The notification system rolled out successfully, and it was powerful in its own way, but at the same time it also had limitations. “Notification” is such a common feature in everyday apps, people already had a perception on how it generally works. The documentations helped the users and everyone else in the company understand how to use the feature.
Working with the Vancouver and London offices, I managed the chaos between what PMs wanted, what we actually needed to deliver, and what the developers could build.
2011 - 2019
Stage 3 Systems Inc.
For 8 years I was working at a small tech company that builds web apps for the shipping industry. Stage 3 Systems had built several solutions for different parts of the shipping industry - ship construction, port agency, fleet management, chartering, and email app specific for the shipping industry (which later evolved into SEDNA). Some were very custom built, while others were used by several companies.
As the only designer in a small company, I was in charge of all UX/UI needs; from application design to branding and marketing materials. I traveled and met clients around the world - learned and helped solve unique industry problems such as thousands of emails in a day, complex shipping process with hundreds of pdfs, and extremely long form entries. I've learned to effectively manage the work from multiple directions - upcoming deadlines, for who and what app, what’s on fire this week? When can we go back and iterate on existing features with feedback etc.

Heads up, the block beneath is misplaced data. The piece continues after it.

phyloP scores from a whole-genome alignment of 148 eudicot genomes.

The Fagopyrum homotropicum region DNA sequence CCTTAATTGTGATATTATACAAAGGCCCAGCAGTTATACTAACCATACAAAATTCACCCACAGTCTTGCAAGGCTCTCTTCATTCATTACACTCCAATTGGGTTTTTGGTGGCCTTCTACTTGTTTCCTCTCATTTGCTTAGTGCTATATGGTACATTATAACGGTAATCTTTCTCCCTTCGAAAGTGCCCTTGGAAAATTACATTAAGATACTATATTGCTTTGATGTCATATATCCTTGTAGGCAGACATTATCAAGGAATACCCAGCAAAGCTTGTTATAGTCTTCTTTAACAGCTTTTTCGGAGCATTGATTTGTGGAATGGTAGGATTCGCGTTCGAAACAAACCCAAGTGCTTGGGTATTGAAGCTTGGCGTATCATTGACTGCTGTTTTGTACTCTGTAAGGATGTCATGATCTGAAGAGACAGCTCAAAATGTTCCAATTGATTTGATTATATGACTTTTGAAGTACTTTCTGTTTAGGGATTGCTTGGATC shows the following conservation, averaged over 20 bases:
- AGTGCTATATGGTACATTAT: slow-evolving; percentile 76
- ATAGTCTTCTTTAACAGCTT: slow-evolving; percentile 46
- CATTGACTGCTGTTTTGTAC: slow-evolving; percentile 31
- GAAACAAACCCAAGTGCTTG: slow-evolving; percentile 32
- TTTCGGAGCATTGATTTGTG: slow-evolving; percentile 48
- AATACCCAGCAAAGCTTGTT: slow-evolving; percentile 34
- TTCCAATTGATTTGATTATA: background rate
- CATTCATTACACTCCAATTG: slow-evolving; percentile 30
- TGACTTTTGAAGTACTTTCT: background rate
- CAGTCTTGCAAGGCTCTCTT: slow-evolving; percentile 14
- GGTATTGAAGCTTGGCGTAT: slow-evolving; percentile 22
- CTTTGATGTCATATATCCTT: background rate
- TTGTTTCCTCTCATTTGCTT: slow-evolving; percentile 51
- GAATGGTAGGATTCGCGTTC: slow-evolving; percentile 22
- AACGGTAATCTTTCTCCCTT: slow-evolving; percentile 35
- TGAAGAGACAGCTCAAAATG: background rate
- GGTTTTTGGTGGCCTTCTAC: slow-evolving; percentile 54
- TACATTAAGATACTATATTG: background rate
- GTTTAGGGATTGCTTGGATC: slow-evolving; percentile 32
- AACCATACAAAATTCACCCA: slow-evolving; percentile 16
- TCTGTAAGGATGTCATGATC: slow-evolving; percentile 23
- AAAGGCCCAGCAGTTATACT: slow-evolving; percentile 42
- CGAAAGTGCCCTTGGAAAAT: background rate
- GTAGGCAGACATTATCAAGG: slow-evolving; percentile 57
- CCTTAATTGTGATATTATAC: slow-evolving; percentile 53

As the marine industry slowly became digital, even within the same sector, many companies had their own ways of working. Instead of building custom solutions for everyone, we introduced common design patterns such as timeline, autocomplete, and activity log in our apps. By applying familiar elements people use in their daily interactions, it was much easier for users to onboard and adapt to the digital workspace.
Before 2010, I worked at a few different small-medium size tech companies, building custom client websites, social platforms, and custom solutions for the shipping industry.
Designer / Front End Developer
Reinvent Inc. is a tech company that followed the incubator model, and started projects such as GoodNews.com, Blackfriday.com, Snog.com.
I worked closely between the lead designer and rest of the dev team for all projects as the design/dev unicorn; from landing and sign up pages for social media site (which the new design resulted in an increase of sign ups), to various artworks such as daily deal images, gift cards, brochures, sandwich boards for advertisers etc, for a group buying site.
Designer / Front End Developer
Thirdi Inc. was a local tech company that built custom solutions.
As the only designer and front end developer in the company, I created wireframes, designed mocks, and implemented the front end for clients such as Earls, JustTheBill, and Panacea Financial. As well as put together marketing/business proposals, company website etc.
Navarik is a tech company that builds web apps for shipping and oil companies.
Simon Fraser University
Graduated in Computing Science, with Software Engineering Specialist certificate.
I also completed the Coop work experience program, including an exchange to Japan for 7 months.
What's next for Andy?
These are just a preview of what I have done. I am not able to show any full detailed design because they are enterprise applications or proprietary projects, but I am always available to have coffee / bubble tea / pizza Tuesday to talk more in detail.
Figma, Sketch / Abstract
Pencils, pens (must have more than 1 colour), notebook, stickies
Adobe Photoshop, Illustrator, Indesign
Who is Andy?
Full time dad from Taiwan; loves to eat, cooks, looks for deals, and collects too many things. Part-time gamer, ex-snowboarder and world traveler.
I lost a day of my life from flying around the world in one direction. I must eat McDonalds and buy Starbucks in every country I visit (probably lost more days this way).